Which actuators are suitable for your application depends very much on what kind of robot arm you want to build. Once you have decided on what kind of arm you want you can decide on a suitable actuator for each axis.
Assuming from your description that a gantry robot wouldn't be viable, then depending on your specific application, you may want to consider a SCARA arm over an Articulated arm, which is what most people think of when they think Robot arm.
The big advantage of a SCARA arm is that most of it's lifting strength is in it's bearings. The main shoulder, elbow and wrist (yaw) joints are in a flat plane, which means that the motors only need to be strong enough to produce the lateral forces required, they don't need to support the weight of the remaining axes.
The Z axis, pitch and roll (and grip obviously) all have to work against gravity, but the Z axis is easy to gear highly enough to be able to support plenty of weight, and the pitch, roll and grip axes only have to support the payload weight, not the weight of other axes.
Compare this to an articulated arm, where many of the axes have to support the weight of all axes further down the kinematic chain.
Typically a gantry robot will use linear actuators for the main X, Y & Z axes. These could be low performance, low accuracy, high force actuators such as a lead screw with a servo or stepper drive (force and performance can be traded but accuracy will always be limited by backlash), all the way up to high performance, high accuracy direct drive linear motors with precision encoders.
The remaining 3DOF manipulator will usually require precision rotational motion for pitch, roll and yaw, so usually an electric motor (either stepper or servo), will be most suitable. Even a small motor with a reasonably high gearing can resist gravity against quite high loads.
An aside on servo motors vs. stepper motors
The difference between servo(1) and stepper is a trade-off between complexity and certainty in control.
A servo motor requires an encoder for position feedback, whereas a stepper doesn't. This means that a stepper is electrically much simpler, and from a control point of view simpler if you want low performance.
If you want to get the most out of your motor though (pushing it close to it's limit), then steppers get much more difficult to control predictably. With position feedback on a servo you can tune performance much more aggressively and since you know if it fails to reach it's target position or velocity then your servo loop will get to find out about it and correct it.
With a stepper you have to tune the system so that you can guarantee that it can always make the step, irrespective of the desired speed of move or weight of the payload. Note that some people will suggest adding an encoder to detect missed steps on a stepper motor, but if you are going to do that then you might as well have used a servo motor in the first place!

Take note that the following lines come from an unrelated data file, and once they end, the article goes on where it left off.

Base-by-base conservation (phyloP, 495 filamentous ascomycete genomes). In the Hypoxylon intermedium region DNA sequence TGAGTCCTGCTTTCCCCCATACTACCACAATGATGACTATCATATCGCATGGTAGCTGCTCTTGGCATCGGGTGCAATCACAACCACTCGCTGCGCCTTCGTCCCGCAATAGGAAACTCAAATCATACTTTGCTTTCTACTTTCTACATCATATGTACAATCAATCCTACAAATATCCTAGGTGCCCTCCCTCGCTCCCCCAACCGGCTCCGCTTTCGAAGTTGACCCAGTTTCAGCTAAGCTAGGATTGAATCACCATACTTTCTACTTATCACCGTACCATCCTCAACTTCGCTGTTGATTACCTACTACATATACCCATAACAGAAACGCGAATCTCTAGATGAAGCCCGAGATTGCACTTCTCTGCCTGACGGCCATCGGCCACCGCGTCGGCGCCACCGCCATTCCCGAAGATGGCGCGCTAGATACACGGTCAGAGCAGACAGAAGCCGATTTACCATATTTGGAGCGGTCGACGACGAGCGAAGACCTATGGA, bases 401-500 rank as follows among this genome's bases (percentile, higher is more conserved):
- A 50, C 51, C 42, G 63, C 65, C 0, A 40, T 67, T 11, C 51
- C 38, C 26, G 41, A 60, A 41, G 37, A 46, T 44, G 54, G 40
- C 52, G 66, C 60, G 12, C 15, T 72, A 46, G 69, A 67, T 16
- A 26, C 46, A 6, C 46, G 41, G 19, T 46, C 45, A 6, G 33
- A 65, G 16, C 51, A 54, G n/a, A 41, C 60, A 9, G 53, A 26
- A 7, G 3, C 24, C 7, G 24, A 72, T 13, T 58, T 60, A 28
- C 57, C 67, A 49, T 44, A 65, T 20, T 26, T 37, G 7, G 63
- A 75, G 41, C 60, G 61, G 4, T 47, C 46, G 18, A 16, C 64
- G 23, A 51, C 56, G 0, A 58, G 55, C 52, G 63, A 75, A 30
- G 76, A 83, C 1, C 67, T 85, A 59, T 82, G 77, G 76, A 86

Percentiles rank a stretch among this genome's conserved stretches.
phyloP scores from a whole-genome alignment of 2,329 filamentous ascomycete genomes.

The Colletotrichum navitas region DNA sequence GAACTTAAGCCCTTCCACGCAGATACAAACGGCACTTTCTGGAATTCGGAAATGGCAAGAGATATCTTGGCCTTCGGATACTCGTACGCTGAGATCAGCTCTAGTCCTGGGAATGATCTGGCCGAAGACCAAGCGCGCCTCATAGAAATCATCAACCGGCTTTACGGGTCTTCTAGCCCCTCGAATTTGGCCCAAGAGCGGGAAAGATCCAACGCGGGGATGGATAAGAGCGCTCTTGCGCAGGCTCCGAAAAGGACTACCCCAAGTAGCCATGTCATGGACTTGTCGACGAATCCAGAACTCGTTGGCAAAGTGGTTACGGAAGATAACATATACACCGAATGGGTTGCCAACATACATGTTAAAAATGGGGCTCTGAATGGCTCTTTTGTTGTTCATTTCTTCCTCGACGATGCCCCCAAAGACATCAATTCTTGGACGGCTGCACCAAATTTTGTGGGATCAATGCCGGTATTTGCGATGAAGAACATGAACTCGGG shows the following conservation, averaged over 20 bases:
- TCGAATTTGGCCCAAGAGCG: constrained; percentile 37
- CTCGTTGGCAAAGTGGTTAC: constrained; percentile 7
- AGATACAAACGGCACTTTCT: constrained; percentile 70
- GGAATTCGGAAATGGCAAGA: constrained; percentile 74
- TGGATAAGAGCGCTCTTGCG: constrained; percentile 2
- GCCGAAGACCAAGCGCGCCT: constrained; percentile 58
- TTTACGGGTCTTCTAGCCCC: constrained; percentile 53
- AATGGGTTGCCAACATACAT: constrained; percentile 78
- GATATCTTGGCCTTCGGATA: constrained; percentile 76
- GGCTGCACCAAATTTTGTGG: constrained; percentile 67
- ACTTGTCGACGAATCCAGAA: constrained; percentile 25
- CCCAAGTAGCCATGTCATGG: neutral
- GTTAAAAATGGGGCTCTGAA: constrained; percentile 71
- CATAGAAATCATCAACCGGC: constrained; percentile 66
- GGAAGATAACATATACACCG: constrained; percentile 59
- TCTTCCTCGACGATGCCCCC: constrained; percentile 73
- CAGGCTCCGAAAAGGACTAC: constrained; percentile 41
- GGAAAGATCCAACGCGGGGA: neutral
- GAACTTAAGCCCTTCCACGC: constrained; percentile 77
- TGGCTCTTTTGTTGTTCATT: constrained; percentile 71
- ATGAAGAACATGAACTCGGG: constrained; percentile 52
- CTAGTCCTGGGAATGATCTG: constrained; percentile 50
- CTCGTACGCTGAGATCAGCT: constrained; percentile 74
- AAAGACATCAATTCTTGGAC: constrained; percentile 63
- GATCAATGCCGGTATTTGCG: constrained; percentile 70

With a SCARA arm, the Z axis is probably the only linear axis, while the remaining axes can all be done with rotational motor, so again stepper or servo motor. Sizing these motors is relatively easy because the weight carried is less important to many of them. The motor required to overcome the inertia of a load is rather less than sizing it to overcome gravity.
With an articulated arm the calculations are more tricky, because most axes will need actuators sized depending on both moving the load and lifting it, but again an electric motor is the easiest to control and use.
Finally there is the gripper. This is where I have seen the most variety in actuators. Depending on your applications you could easily use any number of different actuators.
I've used systems with traditional motor driven grippers, linear actuated grippers, piezo flexture grips, pneumatically actuated grippers, vacuum pick-ups and simple slots or hooks amongst others, many of which were specific to the application. What your typical payload is could significantly change the actuator which is best for you. (2)
Doing your calcs
As Rocketmagnet suggests ultimately you are going to have to break out your calculator.
You will need to take into account kinematics of your system, the maximum load on each motor (taking into account the worst case with arm fully extended if you are using an articulate arm design), the speed (a smaller motor with higher gearing might give the force you need without the speed, but a beefier motor might give you a higher torque with lower gearing and a higher speed etc.) and the positional accuracy you need.
In general, the more money you throw at the problem, the better performance (speed, accuracy, power consumption) you will get. But analysing specifications and making smart purchasing decisions can help optimise the price/performance of your robot.
(1) Note that my experience is with industrial servos, typically a brushed or brushless DC motors with a rotary encoder, so this may or may not apply with hobby RC servos.
(2) I would suggest posting another question on this.